Today, a recipe on how to lower your super annuation returns. Start with one carefully prepared share market portfolio. Ad a dubious agreement with a broker to surrender your ownership of those shares. Ad a loan against the value of your shares to produce a long-term liability.
Now, ad one healthy dose of as-yet undefined impropriety. Mix together vigorously and what do you get? A big fat mess where the retail investor doesn’t own his shares but does owe the lender and the lender faces receivership by HIS lenders. More below.
But first, the share market’s worst fourth quarter in 20 years is probably going to end on one of the sourest notes yet, and also one of the most bizarre. The trouble with the last few years of the share market boom-as we are learning one failed firm at a time-is that it was based on borrowed money. Borrowed money has to be paid back. Or, in some cases, seized.
Take the case of Opes Prime, the Melbourne-based broker currently causing so much strife in the share market. The company was in the “equity financing and securities lending” business. On the retail end, Opes was basically a margin lender to clients, only instead of posting cash as collateral against the loan, the client puts up his entire portfolio as collateral.
When we say “puts up,” however, we are not doing justice to what an Australian Master Securities Lending Agreement (AMSLA) actually stipulates. In exchange for the margin loan, the retail client actually surrenders legal title to his or her shares. The broker owns them, whether the client knows it or not.
With legal title to a diversity of shares on the Australian market, Opes then tuned around and lent those securities to professional borrowers. The borrowers might be, say, hedge funds looking to short the Australian market.
No one is quite sure how the whole thing went pear-shaped. But certainly it did. And now Opes secured creditors-ANZ and Merrill Lynch, the ones who financed the margin loans to retail clients-are seizing the collateral of its unsecured creditors (the share portfolios of its retail investors, put up as margin for loans) and ruthlessly selling them (sometimes at below market prices).
“ANZ and investment bank Merrill Lynch, which together provided Opes with $1 billion to fund its margin lending business, are selling shares held on behalf of Opes clients to recoup their money,” according to today’s Australian.
“ANZ, which is owed $650million, yesterday distanced itself from Friday’s aggressive share selling, which forced stocks such as the Hedley pubs group sharply lower. Merrill Lynch, which last week held $500 million of shares as security for its $350million exposure to Opes, is believed to have already sold $300million of stock.”
It gets worse. To bulk up its securities lending business, Opes had agreements with super funds. Why would a super fund surrender ownership of its shares to a securities lender? Good question.
The answer might be: to earn a fee or two on shares which would otherwise just sit in the fund’s account for years, doing nothing. But now ANZ and Merrill Lynch own those shares.
“This raises the prospect of super funds and the custodian companies who hold shares on their behalf facing significant losses if they are unable to recover the shares loaned to the failed stock broking firm,” according to Adele Ferguson and Michael Sainsbury in today’s Australian.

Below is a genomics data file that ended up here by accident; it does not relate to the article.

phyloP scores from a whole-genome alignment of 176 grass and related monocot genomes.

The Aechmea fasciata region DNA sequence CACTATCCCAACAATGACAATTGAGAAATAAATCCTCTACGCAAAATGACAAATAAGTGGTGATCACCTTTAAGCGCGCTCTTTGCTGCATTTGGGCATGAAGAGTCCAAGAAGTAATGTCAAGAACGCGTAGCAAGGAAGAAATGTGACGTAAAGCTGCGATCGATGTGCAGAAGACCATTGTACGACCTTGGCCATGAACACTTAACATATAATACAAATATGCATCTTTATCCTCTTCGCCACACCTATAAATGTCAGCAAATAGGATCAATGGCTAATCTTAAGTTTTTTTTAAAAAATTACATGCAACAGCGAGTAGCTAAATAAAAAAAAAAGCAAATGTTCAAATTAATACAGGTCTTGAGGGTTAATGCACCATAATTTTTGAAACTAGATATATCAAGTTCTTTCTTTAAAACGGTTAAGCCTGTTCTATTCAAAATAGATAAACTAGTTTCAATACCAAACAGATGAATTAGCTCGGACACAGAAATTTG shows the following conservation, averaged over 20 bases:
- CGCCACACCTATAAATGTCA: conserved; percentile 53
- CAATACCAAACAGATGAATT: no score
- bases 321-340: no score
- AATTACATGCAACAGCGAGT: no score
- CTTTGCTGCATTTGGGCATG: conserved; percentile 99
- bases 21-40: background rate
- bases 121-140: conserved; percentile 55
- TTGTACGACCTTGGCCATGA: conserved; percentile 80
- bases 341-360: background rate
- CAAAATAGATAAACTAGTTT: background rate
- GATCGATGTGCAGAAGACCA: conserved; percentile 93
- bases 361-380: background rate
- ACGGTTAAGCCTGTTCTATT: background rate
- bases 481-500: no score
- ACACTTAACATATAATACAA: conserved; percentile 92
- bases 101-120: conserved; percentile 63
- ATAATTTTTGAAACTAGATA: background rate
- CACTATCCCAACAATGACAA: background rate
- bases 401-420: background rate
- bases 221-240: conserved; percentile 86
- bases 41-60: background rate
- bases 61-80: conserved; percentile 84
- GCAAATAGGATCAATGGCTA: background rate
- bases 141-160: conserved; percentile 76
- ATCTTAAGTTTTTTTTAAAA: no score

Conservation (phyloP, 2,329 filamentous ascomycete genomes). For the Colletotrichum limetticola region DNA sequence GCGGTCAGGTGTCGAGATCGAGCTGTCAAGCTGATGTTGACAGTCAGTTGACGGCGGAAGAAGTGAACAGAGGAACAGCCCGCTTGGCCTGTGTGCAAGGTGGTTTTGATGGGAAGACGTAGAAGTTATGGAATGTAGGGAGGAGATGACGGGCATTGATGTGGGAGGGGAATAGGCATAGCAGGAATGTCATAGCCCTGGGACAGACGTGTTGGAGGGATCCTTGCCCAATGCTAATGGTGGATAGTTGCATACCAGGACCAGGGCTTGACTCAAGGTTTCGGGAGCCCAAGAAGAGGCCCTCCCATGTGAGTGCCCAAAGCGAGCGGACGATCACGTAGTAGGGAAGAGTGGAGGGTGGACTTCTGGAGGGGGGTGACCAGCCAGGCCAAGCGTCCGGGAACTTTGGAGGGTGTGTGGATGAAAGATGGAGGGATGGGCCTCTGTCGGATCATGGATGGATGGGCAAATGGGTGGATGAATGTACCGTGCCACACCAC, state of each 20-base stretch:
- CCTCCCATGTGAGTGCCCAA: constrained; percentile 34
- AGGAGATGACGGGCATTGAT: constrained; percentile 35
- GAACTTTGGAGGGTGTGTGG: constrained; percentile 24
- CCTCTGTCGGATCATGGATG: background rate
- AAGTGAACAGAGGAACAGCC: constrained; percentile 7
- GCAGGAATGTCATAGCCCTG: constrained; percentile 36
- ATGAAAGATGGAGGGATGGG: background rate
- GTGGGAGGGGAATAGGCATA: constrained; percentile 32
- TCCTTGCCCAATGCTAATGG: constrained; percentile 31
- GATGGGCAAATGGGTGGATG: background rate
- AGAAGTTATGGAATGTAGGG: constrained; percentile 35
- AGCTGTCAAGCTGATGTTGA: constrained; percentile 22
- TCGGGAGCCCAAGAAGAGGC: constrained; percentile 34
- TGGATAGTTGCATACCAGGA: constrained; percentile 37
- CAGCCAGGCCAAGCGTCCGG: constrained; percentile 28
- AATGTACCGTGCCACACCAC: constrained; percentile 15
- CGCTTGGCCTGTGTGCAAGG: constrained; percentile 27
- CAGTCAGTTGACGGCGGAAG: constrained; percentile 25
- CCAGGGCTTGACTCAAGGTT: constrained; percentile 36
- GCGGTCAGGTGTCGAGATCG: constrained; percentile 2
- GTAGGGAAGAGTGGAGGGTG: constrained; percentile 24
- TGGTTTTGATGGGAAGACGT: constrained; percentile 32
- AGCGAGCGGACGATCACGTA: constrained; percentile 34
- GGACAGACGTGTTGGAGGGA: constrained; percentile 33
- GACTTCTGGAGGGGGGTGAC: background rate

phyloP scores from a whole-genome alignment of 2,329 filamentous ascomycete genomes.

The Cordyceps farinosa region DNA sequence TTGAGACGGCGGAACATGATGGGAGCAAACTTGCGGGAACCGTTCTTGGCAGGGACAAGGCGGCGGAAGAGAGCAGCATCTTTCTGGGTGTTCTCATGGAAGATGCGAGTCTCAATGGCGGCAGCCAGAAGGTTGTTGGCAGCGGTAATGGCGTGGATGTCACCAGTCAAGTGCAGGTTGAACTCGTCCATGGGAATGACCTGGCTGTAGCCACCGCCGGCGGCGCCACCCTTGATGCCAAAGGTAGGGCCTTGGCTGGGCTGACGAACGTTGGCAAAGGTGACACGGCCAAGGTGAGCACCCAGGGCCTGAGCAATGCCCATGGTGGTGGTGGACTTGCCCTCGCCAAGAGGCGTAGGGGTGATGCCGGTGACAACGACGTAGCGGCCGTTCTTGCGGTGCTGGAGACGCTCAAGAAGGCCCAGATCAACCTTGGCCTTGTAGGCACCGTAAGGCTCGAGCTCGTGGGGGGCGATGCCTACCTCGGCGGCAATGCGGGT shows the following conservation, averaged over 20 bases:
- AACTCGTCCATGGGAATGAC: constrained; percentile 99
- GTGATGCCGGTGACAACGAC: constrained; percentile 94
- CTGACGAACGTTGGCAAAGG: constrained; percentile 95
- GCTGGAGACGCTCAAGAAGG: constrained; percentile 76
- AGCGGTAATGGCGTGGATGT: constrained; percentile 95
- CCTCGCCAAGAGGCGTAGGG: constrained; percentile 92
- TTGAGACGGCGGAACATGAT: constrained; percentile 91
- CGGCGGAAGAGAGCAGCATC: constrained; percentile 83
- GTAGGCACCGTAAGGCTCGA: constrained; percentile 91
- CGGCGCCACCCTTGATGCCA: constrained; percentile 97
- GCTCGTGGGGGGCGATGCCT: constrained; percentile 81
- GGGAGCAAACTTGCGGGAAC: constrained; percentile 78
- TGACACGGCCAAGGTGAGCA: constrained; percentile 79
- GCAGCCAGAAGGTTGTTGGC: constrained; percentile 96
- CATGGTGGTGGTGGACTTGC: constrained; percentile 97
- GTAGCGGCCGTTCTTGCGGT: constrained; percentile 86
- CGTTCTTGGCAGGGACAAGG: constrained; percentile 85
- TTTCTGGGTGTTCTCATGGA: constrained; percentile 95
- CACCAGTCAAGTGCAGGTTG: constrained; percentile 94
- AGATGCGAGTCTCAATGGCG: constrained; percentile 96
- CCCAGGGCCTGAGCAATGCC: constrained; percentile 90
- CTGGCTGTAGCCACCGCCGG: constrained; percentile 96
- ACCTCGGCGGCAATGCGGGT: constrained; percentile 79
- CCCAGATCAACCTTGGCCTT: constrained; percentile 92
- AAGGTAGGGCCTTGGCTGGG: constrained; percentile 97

Yes. That’s bad. Opes 1,200 private clients face up to $300 million in losses. After the banks get their money back, whatever’s left will go to unsecured creditors.
It sounds confusing. But it’s almost like the business was designed to fail. Opes borrows from big banks based on the value of equity collateral from retail clients. But it then lends that collateral to short sellers, the very people who believe the collateral should be worth less, and sell it short to make it so.
Opes must have been hoping its business model was immune to fluctuations in the value of the equity collateral itself. It made money as a lender both ways, lending cash to retail clients and securities to institutional clients. ANZ and Merrill Lynch apparently didn’t see the value in the model.
The flaw in the model is glaringly basic: too much leverage. Or, if you prefer to put it in common sense terms, the flaw is that you can get something for nothing. Opes thought it would take lazy equity-shares that were sitting around doing no work-and lend them out.
Like so much financial engineering of the past ten years, this kind of activity created no real economic value. All it did was encourage people to rack up big liabilities. You take on leverage because you think you can boost your return with borrowed money and use the gains to repay the loan. It stops working when asset prices fall. The trouble, after the whole affair goes kaboom!, is that the liability remains.
We were going to go in depth into the Reserve Bank’s financial stability report last week. But gee, it’s pretty obvious there’s some major instability in Australia’s financial markets. In the age of leverage (or deleveraging), it looks like it’s going to be tough for banks and financial stocks to increase earnings.
But at least there’s no subprime crisis in Australia, right? Or is there?
Markets and Money